FCBL to use home run derby after 10 innings


Staff Writer

NASHUA – Late-night, extra-inning marathons for the Nashua Silver Knights at Holman Stadium will be a thing of the past.

That’s because of a historic rule created by the Futures Collegiate Baseball League in which regular season games tied after 10 innings decided by a timed home run derby.

The change also includes a point system for league standings. It was first discussed at the annual league meetings in the Holman Stadium suites back in November as a way of preserving pitchers’ arms, which college coaches have always been concerned about when it comes to sending their players to summer teams.

"We wanted to make sure that we could come up with a way to protect our pitchers," FCBL commissioner Chris Hall said in a statement on the FCBL website. "Each year our teams struggle to find pitching that can last the whole summer due to the number of innings that each pitcher would have to throw."

"It’s going to be fun," Silver Knights general manager Ronnie Wallace said Friday. "I think our players and our fans will have fun with it.

"I love it. We’ll probably have to fine tune it as we go along."

The rule would exist only for the regular season. Traditional extra innings would be played in the playoffs. In 2016 there were 26 extra inning games in the FCBL, 15 longer than 10 innings, including a 21-inning game between North Shore and Bristol. In the last three years has had 16- and 18-inning games in Nashua.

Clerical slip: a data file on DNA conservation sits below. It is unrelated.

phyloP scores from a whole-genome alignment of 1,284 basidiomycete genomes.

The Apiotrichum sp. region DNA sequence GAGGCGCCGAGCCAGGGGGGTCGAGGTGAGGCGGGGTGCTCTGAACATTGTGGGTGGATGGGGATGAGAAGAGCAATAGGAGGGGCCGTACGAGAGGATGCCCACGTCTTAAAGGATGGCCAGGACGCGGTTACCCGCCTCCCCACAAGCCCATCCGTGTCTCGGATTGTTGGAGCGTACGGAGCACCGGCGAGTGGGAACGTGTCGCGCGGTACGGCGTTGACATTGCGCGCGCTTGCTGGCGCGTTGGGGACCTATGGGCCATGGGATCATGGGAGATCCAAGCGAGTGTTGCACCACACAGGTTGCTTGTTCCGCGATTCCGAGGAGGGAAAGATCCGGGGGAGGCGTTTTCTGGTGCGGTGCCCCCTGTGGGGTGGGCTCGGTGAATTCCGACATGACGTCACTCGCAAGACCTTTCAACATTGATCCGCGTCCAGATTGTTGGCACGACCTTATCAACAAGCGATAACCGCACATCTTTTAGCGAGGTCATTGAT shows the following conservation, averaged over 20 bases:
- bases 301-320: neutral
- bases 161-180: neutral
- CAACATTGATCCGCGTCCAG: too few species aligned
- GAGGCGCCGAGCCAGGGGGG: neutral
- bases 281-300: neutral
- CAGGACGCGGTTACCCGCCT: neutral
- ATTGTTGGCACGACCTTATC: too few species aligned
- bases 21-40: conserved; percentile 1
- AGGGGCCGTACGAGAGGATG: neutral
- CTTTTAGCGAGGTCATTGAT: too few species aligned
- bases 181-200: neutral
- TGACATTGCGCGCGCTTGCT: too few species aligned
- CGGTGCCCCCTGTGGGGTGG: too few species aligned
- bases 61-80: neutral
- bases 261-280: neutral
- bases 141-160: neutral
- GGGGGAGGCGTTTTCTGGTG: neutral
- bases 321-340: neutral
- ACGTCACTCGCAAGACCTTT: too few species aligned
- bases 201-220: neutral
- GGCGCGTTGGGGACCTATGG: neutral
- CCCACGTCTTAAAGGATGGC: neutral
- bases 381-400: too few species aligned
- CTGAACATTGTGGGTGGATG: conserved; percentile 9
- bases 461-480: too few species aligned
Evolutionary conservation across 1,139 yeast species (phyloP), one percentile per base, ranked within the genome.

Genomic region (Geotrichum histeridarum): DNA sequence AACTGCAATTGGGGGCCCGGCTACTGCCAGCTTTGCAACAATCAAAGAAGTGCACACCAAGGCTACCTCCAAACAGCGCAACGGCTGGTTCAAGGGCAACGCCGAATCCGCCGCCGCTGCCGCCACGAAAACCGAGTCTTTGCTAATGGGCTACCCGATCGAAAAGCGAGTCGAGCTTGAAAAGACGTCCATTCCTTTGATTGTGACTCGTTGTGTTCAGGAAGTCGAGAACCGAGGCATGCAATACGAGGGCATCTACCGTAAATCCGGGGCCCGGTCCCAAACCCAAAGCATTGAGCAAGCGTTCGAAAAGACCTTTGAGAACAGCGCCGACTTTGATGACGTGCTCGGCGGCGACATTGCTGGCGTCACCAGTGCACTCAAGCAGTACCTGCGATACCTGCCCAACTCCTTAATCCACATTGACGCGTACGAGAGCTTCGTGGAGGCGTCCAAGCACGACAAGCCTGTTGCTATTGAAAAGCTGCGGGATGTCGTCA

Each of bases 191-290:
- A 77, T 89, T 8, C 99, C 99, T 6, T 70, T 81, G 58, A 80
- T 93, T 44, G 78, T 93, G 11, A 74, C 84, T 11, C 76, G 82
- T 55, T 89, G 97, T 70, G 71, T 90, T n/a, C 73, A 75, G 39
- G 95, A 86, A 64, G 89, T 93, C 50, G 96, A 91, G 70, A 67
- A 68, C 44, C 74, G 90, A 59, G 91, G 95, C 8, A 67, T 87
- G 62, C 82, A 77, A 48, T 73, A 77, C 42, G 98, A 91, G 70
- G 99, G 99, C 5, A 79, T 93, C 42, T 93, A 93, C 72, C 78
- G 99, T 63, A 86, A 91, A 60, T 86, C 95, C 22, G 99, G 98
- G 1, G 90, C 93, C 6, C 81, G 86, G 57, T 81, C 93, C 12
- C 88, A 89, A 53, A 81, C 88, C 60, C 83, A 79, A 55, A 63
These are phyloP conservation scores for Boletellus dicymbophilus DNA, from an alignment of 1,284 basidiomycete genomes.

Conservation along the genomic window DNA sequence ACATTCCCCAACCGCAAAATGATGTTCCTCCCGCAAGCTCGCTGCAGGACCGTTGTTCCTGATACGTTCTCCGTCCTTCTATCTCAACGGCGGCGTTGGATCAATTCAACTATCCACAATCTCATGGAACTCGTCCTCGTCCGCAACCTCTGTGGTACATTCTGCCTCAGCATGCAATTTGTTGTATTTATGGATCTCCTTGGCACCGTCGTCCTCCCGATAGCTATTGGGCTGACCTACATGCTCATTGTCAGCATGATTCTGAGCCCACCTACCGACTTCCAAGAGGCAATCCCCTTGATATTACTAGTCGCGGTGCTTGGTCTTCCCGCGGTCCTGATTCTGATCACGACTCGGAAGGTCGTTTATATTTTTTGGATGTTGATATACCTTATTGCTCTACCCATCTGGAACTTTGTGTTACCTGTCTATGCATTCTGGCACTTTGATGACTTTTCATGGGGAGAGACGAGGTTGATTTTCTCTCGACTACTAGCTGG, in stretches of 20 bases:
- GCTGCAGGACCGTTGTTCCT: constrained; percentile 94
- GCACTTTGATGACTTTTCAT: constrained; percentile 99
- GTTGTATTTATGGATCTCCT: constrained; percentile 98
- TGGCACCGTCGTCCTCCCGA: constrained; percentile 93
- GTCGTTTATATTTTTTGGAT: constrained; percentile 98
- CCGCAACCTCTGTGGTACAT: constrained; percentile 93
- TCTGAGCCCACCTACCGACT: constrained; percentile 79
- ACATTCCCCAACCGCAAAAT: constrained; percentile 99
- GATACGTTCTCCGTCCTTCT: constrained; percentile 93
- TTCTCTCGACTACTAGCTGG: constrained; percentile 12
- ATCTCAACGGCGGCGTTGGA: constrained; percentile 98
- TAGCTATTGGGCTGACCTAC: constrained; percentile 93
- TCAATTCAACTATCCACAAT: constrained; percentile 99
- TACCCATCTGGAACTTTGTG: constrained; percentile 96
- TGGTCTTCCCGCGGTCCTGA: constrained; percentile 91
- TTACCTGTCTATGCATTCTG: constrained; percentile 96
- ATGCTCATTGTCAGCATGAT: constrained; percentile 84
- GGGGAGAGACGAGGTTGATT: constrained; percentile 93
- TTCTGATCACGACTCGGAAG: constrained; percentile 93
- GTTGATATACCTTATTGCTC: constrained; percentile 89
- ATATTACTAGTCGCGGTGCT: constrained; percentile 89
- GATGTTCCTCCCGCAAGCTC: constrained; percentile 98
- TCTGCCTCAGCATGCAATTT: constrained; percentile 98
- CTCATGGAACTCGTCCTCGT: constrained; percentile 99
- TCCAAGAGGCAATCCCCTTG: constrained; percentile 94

The derby will be baseball’s version of a hockey shootout. As in hockey, it will also have an effect on the standings.

Games could end in a tie if nothing is decided after three rounds of the derby.

That’s why the point system is being used. Teams will automatically get a point in the standings after the 10 innings of a tie game. The home run derby will be for that extra point. Games won in nine innings are worth two points.

In the derby, the first round, with the visiting team hitting first, is three minutes long per team. A list of three players from each team’s active roster will be submitted to the umpire before the game. The same player can continue to hit, but each team gets two timeouts in that round to make a change.

The second round, if necessary, will go two minutes. Two players per team are eligible to compete, and it could be anyone from the first round. If still tied, there will be a third and final round of one minute with just one player from each team competing. If there’s still a tie, that’s how the game will end and each club gets a point.

Any player, coach or manager, as long as they haven’t been ejected from the game, is eligible to pitch to their hitters. "Anyone in uniform," Wallace said. "You are incorporating a coach into the outcome of a game."

One umpire will keep track of the clock and the other umpire will determine fair or foul on potential homers. Wallace said that with Holman’s new video board, there is the capacity to have a clock fans and teams can view.

Wallace was a big proponent of using a clock rather than outs in the derby. "It’s worked well in the Major League (All-Star) Derby," he said. "You’re more likely to get more homers in three minutes than in 10 outs."

Wallace said that summer collegiate baseball is a perfect opportunity to try out something like this.

"In the grand scheme of things,college summer baseball doesn’t mean a heckuva lot (in wins and losses)," he said. "You couldn’t do something like this with NCAA baseball because teams are competing to go to regionals and the World Series. But with us, everything is just decided within the league."